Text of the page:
Jennifer Hanson is a Masters candidate in Business Administration and Marketing, and NUPSA’s Coursework Representative.


 

I have a confession to make. It took me until age 22 to finally get around to reading the first Harry Potter book. I had just finished my undergraduate degree and I was ecstatic to finally have time to read books of my own choosing, instead of those assigned in my courses. Admittedly, it took me until age 26, in the midst of my postgraduate degrees and the COVID-19 pandemic, to finish the final book. Now I’m a full-blown Potterhead.

What finally changed my mind?

First of all, I’ve always been a late bloomer. But what really pushed me was visiting the Wizarding World of Harry Potter at the Universal Studios theme parks in Orlando, Florida. The Wizarding World is split between two separate Universal theme parks, with a replica of the Hogwarts Express connecting them together. Universal Islands of Adventure houses a recreation of Hogsmeade and Hogwarts Castle, and Universal Studios houses a recreation of Diagon Alley and Muggle London. Both parks feature themed rides, shops, food and butter beer too!

Though it carried a hefty price tag to visit both parks on the same day, it was honestly more than worth the trip, especially considering the amount of thought and detail that has been put into it. Being immersed in the Wizarding World first-hand at age 22 finally showed me what I was missing all this time! A few days later, while visiting a second-hand bookstore, I happened upon a copy of Harry Potter and the Sorcerer’s (Philosopher’s) Stone. It was a packed bookstore with books stacked on each other from floor to ceiling, but somehow this book stuck out, like a beacon in the night. It was a sign. After purchasing the book and reading the first few chapters, I was hooked.

Growing up in the late 1990s and early 2000s, Harry Potter was everywhere. The fact that I didn’t read the books or watch many of the movies is actually kind of impressive. All of my close friends were enthralled by the series, or had at least seen the movies. Not me. I was stubborn. I managed to go through adolescence only seeing snippets of a few.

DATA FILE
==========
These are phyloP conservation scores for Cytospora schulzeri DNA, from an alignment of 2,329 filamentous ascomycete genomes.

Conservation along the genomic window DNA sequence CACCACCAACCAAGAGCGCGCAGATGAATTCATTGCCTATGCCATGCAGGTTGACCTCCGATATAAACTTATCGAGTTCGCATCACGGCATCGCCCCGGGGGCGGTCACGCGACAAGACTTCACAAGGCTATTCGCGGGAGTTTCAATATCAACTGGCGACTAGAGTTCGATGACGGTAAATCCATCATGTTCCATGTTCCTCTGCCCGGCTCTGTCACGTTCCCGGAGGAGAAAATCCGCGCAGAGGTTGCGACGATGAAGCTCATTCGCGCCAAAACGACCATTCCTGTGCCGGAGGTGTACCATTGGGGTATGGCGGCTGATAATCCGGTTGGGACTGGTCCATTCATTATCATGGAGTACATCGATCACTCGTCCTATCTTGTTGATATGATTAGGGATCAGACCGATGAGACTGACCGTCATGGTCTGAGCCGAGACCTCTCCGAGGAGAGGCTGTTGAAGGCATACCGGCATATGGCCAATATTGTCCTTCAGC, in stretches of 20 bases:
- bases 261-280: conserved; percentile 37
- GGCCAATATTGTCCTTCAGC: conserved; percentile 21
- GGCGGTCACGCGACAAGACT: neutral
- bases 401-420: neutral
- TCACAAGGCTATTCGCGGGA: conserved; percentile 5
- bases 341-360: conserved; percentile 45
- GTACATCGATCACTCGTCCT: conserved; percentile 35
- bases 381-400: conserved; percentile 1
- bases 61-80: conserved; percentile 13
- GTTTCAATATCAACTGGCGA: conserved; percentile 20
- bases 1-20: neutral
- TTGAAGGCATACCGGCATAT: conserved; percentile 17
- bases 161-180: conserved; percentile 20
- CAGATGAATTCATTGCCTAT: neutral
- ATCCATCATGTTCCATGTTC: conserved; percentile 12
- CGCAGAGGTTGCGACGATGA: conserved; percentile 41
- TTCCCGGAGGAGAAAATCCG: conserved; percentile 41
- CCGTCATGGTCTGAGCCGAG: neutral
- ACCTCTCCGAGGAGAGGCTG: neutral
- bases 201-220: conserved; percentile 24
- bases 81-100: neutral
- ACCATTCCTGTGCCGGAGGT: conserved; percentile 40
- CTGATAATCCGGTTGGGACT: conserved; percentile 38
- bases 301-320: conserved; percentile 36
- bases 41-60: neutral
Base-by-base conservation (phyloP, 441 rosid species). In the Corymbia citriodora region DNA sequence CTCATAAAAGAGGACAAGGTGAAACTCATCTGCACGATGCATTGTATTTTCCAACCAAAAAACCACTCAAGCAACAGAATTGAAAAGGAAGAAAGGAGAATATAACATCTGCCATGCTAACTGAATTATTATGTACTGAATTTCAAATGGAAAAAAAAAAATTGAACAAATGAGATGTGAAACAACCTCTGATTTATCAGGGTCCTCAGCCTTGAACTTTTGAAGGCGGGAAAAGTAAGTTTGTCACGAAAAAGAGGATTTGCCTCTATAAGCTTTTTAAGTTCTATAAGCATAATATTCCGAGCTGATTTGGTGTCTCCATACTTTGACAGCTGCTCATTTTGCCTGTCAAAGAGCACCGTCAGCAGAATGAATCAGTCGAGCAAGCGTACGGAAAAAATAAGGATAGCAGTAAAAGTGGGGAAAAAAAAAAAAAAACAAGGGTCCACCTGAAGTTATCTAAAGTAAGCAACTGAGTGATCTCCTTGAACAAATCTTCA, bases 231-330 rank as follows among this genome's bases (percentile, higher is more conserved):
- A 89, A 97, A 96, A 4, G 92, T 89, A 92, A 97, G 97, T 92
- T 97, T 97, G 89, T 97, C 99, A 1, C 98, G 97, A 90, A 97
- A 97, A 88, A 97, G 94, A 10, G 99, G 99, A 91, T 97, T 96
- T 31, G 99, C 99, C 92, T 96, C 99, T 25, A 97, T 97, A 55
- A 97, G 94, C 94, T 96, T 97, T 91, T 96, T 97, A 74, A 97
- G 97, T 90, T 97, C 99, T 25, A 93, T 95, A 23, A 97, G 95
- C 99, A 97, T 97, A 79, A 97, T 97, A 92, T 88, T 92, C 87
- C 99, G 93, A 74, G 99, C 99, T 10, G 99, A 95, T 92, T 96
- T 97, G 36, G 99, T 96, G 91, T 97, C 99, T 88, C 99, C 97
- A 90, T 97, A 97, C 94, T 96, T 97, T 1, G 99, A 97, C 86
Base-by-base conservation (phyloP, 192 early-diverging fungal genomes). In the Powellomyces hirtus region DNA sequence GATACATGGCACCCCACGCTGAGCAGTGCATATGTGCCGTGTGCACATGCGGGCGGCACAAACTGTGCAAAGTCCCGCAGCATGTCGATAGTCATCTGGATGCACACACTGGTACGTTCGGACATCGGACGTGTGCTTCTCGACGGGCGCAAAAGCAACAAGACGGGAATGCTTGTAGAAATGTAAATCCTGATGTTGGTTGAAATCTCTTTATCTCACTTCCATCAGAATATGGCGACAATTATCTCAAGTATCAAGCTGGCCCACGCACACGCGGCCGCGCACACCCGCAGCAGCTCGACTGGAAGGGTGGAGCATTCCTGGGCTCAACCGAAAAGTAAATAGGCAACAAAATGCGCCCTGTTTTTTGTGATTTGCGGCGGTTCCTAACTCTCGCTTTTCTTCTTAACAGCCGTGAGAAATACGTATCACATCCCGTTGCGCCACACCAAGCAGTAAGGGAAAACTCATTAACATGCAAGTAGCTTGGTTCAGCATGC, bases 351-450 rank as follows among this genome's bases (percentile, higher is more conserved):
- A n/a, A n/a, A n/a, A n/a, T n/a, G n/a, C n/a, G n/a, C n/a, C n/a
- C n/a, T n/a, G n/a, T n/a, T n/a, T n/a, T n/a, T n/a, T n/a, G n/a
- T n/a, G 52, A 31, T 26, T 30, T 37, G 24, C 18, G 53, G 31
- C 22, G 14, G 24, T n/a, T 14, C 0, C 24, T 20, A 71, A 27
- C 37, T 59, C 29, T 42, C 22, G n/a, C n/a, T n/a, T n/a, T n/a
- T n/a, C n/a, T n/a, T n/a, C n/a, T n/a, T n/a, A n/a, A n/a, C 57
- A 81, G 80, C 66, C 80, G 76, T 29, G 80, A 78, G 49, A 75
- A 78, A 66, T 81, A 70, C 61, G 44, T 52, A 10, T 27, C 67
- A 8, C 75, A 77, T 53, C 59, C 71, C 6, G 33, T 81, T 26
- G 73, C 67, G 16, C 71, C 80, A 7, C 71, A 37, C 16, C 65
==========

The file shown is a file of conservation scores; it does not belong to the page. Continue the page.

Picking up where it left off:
Why?

I can’t really put my finger on it, other than I was never really that interested in the fantasy or science fiction genres. Oh, and the one time I caught a glimpse of He Who Must Not Be Named, I was pretty scared to be honest. To this day, I still haven’t seen Star Wars or Lord of the Rings. (Gasp!) Instead, as a kid I preferred to read about “the real world”, choosing non-fiction books about my favorite athletes or historical fiction books about my favorite time periods.

Do I regret joining the HP bandwagon so late?

Yes and no. When I finally finished The Deathly Hallows, I realized my whole childhood could have been different had I read the books as they were released. It’s a pity, but better late than never!

Luckily for me, just as I finished the final book, Big W happened to have a huge stock of HP merchandise. So naturally, I had to make up for lost time in getting my HP fix. I bought the most amazing HP quilt cover, pillowcases and a sweatshirt. I resisted the urge to buy a cloak, but I will probably buy one eventually.

Perhaps now, more than ever, I believe that reading (or re-reading) the series as an adult offers many benefits. I think that as we reach adulthood, some of us forget the importance of having dreams altogether; whether they are realizable dreams or not makes no difference. Since finishing book seven, I’ve caught myself daydreaming about what it would be like to attend Hogwarts on numerous occasions. I suppose my slightly more realistic “adult” dream is a trip to the UK for the full HP experience. (And also an HP-themed birthday party when I turn 27 next year.)

But until I can make those dreams come true, I’ll have to settle for the magnificent escape from the real world that is Harry Potter.

 

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